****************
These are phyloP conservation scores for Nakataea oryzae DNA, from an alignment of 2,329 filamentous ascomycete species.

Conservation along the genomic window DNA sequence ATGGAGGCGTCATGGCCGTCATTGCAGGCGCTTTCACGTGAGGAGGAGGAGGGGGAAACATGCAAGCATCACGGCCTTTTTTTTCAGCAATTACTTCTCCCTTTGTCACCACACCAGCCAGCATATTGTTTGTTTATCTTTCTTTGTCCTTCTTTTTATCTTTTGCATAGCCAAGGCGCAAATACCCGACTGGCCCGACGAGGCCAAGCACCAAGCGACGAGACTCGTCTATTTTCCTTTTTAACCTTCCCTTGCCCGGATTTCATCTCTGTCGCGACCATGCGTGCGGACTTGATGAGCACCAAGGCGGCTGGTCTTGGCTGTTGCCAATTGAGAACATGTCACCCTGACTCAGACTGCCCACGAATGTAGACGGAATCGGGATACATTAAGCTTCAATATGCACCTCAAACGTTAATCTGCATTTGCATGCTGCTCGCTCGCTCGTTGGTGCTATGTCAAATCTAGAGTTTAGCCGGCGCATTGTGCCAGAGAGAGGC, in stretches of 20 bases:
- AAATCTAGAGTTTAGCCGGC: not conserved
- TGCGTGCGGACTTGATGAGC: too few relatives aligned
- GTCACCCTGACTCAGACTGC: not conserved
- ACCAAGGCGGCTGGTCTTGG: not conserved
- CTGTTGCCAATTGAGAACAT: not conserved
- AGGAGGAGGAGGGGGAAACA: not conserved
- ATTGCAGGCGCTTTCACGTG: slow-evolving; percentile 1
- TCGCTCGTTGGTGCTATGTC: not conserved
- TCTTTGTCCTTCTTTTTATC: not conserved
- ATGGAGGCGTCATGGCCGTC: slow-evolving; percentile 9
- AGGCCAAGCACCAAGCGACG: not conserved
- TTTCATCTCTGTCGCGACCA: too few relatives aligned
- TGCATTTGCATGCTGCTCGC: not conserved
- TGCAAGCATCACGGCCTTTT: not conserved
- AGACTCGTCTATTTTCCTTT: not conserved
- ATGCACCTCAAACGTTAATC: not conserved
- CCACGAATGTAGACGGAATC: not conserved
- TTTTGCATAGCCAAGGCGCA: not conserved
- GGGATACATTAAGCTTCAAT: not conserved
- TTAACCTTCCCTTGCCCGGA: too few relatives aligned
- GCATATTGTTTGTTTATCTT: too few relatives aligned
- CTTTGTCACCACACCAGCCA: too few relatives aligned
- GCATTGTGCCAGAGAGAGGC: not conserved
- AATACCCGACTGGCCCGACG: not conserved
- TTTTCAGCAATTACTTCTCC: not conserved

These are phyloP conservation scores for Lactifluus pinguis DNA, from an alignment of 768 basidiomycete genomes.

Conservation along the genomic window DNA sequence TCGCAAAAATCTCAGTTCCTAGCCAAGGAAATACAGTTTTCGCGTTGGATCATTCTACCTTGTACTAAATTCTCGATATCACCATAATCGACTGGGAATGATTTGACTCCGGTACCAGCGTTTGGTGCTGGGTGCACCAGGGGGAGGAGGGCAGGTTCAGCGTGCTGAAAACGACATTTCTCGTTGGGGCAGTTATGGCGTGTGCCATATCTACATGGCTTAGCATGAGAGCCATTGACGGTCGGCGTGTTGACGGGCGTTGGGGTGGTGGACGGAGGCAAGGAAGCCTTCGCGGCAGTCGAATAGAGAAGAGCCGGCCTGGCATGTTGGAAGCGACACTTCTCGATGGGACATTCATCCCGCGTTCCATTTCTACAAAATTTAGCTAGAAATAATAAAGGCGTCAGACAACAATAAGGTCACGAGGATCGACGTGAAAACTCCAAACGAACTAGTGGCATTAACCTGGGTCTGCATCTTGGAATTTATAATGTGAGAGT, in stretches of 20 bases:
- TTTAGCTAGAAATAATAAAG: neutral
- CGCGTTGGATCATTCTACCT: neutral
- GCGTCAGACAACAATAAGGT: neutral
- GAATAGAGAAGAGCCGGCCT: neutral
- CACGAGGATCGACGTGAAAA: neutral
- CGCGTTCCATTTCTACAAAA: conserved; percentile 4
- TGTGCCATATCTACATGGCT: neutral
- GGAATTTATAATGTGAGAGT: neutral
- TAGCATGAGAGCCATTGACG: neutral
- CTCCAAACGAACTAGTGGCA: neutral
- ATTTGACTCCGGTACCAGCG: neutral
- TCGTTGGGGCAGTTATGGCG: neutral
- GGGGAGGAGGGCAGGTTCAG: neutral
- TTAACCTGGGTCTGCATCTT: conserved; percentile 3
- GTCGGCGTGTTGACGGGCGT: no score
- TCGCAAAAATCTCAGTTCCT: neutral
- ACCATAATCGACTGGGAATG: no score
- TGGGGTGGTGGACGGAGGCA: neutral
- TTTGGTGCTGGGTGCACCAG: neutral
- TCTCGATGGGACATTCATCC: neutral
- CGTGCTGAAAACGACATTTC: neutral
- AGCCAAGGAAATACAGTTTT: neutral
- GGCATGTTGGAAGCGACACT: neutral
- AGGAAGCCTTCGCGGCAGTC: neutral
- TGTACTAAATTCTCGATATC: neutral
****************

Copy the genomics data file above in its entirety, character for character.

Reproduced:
These are phyloP conservation scores for Nakataea oryzae DNA, from an alignment of 2,329 filamentous ascomycete species.

Conservation along the genomic window DNA sequence ATGGAGGCGTCATGGCCGTCATTGCAGGCGCTTTCACGTGAGGAGGAGGAGGGGGAAACATGCAAGCATCACGGCCTTTTTTTTCAGCAATTACTTCTCCCTTTGTCACCACACCAGCCAGCATATTGTTTGTTTATCTTTCTTTGTCCTTCTTTTTATCTTTTGCATAGCCAAGGCGCAAATACCCGACTGGCCCGACGAGGCCAAGCACCAAGCGACGAGACTCGTCTATTTTCCTTTTTAACCTTCCCTTGCCCGGATTTCATCTCTGTCGCGACCATGCGTGCGGACTTGATGAGCACCAAGGCGGCTGGTCTTGGCTGTTGCCAATTGAGAACATGTCACCCTGACTCAGACTGCCCACGAATGTAGACGGAATCGGGATACATTAAGCTTCAATATGCACCTCAAACGTTAATCTGCATTTGCATGCTGCTCGCTCGCTCGTTGGTGCTATGTCAAATCTAGAGTTTAGCCGGCGCATTGTGCCAGAGAGAGGC, in stretches of 20 bases:
- AAATCTAGAGTTTAGCCGGC: not conserved
- TGCGTGCGGACTTGATGAGC: too few relatives aligned
- GTCACCCTGACTCAGACTGC: not conserved
- ACCAAGGCGGCTGGTCTTGG: not conserved
- CTGTTGCCAATTGAGAACAT: not conserved
- AGGAGGAGGAGGGGGAAACA: not conserved
- ATTGCAGGCGCTTTCACGTG: slow-evolving; percentile 1
- TCGCTCGTTGGTGCTATGTC: not conserved
- TCTTTGTCCTTCTTTTTATC: not conserved
- ATGGAGGCGTCATGGCCGTC: slow-evolving; percentile 9
- AGGCCAAGCACCAAGCGACG: not conserved
- TTTCATCTCTGTCGCGACCA: too few relatives aligned
- TGCATTTGCATGCTGCTCGC: not conserved
- TGCAAGCATCACGGCCTTTT: not conserved
- AGACTCGTCTATTTTCCTTT: not conserved
- ATGCACCTCAAACGTTAATC: not conserved
- CCACGAATGTAGACGGAATC: not conserved
- TTTTGCATAGCCAAGGCGCA: not conserved
- GGGATACATTAAGCTTCAAT: not conserved
- TTAACCTTCCCTTGCCCGGA: too few relatives aligned
- GCATATTGTTTGTTTATCTT: too few relatives aligned
- CTTTGTCACCACACCAGCCA: too few relatives aligned
- GCATTGTGCCAGAGAGAGGC: not conserved
- AATACCCGACTGGCCCGACG: not conserved
- TTTTCAGCAATTACTTCTCC: not conserved

These are phyloP conservation scores for Lactifluus pinguis DNA, from an alignment of 768 basidiomycete genomes.

Conservation along the genomic window DNA sequence TCGCAAAAATCTCAGTTCCTAGCCAAGGAAATACAGTTTTCGCGTTGGATCATTCTACCTTGTACTAAATTCTCGATATCACCATAATCGACTGGGAATGATTTGACTCCGGTACCAGCGTTTGGTGCTGGGTGCACCAGGGGGAGGAGGGCAGGTTCAGCGTGCTGAAAACGACATTTCTCGTTGGGGCAGTTATGGCGTGTGCCATATCTACATGGCTTAGCATGAGAGCCATTGACGGTCGGCGTGTTGACGGGCGTTGGGGTGGTGGACGGAGGCAAGGAAGCCTTCGCGGCAGTCGAATAGAGAAGAGCCGGCCTGGCATGTTGGAAGCGACACTTCTCGATGGGACATTCATCCCGCGTTCCATTTCTACAAAATTTAGCTAGAAATAATAAAGGCGTCAGACAACAATAAGGTCACGAGGATCGACGTGAAAACTCCAAACGAACTAGTGGCATTAACCTGGGTCTGCATCTTGGAATTTATAATGTGAGAGT, in stretches of 20 bases:
- TTTAGCTAGAAATAATAAAG: neutral
- CGCGTTGGATCATTCTACCT: neutral
- GCGTCAGACAACAATAAGGT: neutral
- GAATAGAGAAGAGCCGGCCT: neutral
- CACGAGGATCGACGTGAAAA: neutral
- CGCGTTCCATTTCTACAAAA: conserved; percentile 4
- TGTGCCATATCTACATGGCT: neutral
- GGAATTTATAATGTGAGAGT: neutral
- TAGCATGAGAGCCATTGACG: neutral
- CTCCAAACGAACTAGTGGCA: neutral
- ATTTGACTCCGGTACCAGCG: neutral
- TCGTTGGGGCAGTTATGGCG: neutral
- GGGGAGGAGGGCAGGTTCAG: neutral
- TTAACCTGGGTCTGCATCTT: conserved; percentile 3
- GTCGGCGTGTTGACGGGCGT: no score
- TCGCAAAAATCTCAGTTCCT: neutral
- ACCATAATCGACTGGGAATG: no score
- TGGGGTGGTGGACGGAGGCA: neutral
- TTTGGTGCTGGGTGCACCAG: neutral
- TCTCGATGGGACATTCATCC: neutral
- CGTGCTGAAAACGACATTTC: neutral
- AGCCAAGGAAATACAGTTTT: neutral
- GGCATGTTGGAAGCGACACT: neutral
- AGGAAGCCTTCGCGGCAGTC: neutral
- TGTACTAAATTCTCGATATC: neutral